America is experiencing a mental health crisis.
Elevated suicide rates, increased reports of death from stimulants and news outlets spotlighting mass violence remind us that it’s not enough to just talk about the problems; we need to talk about the solutions. The National Council for Behavioral Health and Cohen Veterans Network (CVN) are partnering to shed light on what we can do to create greater access to mental health care.
In the summer of 2018, CVN and the National Council partnered to produce America’s Mental Health 2018, a survey involving 5,000 American adults with a secondary analysis of state mental health resources that measured attitudes and access to mental health care in America. Now, we are using the report’s findings to encourage change that will remove common, identified barriers to care.
The survey found that while 76% of Americans consider mental health as important as physical health, five key barriers often prevent people from getting the care that they so desperately need:
- Cost – One in four Americans have had to choose between getting mental health treatment and paying for daily necessities.
- Distance – Nearly half (46%) of American adults have had to, or know someone who has had to, travel more than one hour roundtrip to get to their most recent mental health care appointment.
- Knowledge Gaps – 46% of those who have never sought treatment would not know where to go if they needed to seek mental health services for themselves, a family member or a friend.
- Wait Times – 96 million American adults (38%) have had to wait longer than one week for mental health services.
- Stigma – 52% have tried to “grin and bear it” instead of seeing a doctor when feeling depressed or mentally unstable, many due to fear of stigma.
How can we begin to remove barriers to care? Check out the resources we’ve developed to help you get on the path to removing these barriers in your community through advocacy “how-to” toolkits, awareness building tools and more!
Overview of Data and Findings
- Cohen Veterans Network: America’s Mental Health
- Americas Mental Health 2018 Report
- COVID-19 America’s Mental Health Pulse Survey
- Summary Infographic
- Introducing the America’s Mental Health Campaign
- Back to School Doesn’t Have to Mean Back to Stigma
- Are You Struggling with Thoughts of Suicide?
- Where to Get Help When You Need It
- How to Support Your Loved One with a Mental Illness During the Holidays
- How You Can Put Your Mental Health First in the New Year
Printable & Shareable Infographics
Slides and Talking Points
Toolkits for Policy Action
Use these Community Change Toolkits to start sharing information, advocating, and learning more about how to open up access in your community!
- Advocacy Toolkit
- Partnering with Philanthropy to Support Care Delivery: A Toolkit for Community Providers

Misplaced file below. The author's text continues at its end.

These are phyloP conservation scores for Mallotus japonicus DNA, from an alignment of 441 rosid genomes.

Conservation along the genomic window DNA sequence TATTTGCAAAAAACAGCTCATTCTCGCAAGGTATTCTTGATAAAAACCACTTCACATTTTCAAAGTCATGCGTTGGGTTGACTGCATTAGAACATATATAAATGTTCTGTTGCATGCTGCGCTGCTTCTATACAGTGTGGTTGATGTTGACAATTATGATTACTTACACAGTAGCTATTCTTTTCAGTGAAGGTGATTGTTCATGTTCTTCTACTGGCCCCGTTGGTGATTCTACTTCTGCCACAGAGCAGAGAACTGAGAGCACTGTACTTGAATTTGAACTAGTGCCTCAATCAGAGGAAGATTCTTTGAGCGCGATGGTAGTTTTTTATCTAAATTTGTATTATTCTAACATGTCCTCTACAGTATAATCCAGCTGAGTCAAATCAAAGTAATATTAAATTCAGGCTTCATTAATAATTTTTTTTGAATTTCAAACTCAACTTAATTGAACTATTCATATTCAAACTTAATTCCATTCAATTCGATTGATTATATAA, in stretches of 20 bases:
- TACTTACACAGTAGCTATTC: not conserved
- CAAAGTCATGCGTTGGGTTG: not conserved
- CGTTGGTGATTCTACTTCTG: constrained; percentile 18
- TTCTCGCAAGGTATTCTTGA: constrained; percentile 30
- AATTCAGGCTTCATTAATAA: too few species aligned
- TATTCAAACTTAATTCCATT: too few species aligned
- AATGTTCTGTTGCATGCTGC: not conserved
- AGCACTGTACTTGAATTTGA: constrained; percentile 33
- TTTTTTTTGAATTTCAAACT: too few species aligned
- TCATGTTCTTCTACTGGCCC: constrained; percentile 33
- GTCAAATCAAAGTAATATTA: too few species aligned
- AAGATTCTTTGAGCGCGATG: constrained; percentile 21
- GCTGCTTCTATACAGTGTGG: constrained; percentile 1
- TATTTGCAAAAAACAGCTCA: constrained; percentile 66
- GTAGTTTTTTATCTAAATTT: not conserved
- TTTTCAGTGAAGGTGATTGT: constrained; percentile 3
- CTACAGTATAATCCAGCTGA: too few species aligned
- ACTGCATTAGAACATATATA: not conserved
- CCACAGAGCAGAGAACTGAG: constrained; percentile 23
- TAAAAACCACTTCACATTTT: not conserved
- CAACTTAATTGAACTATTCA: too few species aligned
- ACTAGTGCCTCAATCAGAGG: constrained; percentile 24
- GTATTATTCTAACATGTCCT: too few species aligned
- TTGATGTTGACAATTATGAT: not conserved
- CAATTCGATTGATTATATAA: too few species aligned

Certified Community Behavioral Health Clinics (CCBHCs) – CCBHCs provide a comprehensive range of mental health and substance use disorder (SUD) services to vulnerable individuals. In return, CCBHCs receive a Medicaid reimbursement rate based on the anticipated costs of expanding services to meet the needs of these complex populations. CCBHCs must provide nine types of services, with an emphasis on providing both mental health and substance use care, 24-hour crisis care, evidence-based practices and care coordination, thus expanding mental health and SUD treatment access through a mandated increase in accountability, capacity, cost savings, coverage, efficiency, sustainability and standard of care. Congress has currently extended the CCBHC program until May 22, 2020. Learn more about the state of the Excellence in Mental Health and Addiction Treatment Expansion Act (S. 824/ H.R. 1767) and write to your legislators.
Medicare Workforce Expansion – Mental health practitioner reimbursement in Medicare legislation would allow marriage and family therapists (MFTs) and licensed mental health counselors (LMHCs) to directly bill Medicare for their services. These are very common professions in community behavioral health settings, many of whom also are trained to provide SUD services and are high-touch with the patients, meaning that adding them to the Medicare billable network will dramatically expand access to care for older adults and individuals with disabilities, who are often at the highest risk for mental health problems yet are the least likely to receive mental health services. To help the Mental Health Access Improvement Act (S. 286/H.R. 945) move quickly to passage, we need your help in showing broad support for legislation by gathering co-sponsors for the legislation. Learn more about the state of this legislation and write to your legislators.
Contact your Federal Legislators
Download the Congressional Directory of health staff and contact your federal legislators today (updated as of 6/4/2020)! This list will be updated quarterly, so be sure to get the most recent information before conducting advocacy outreach.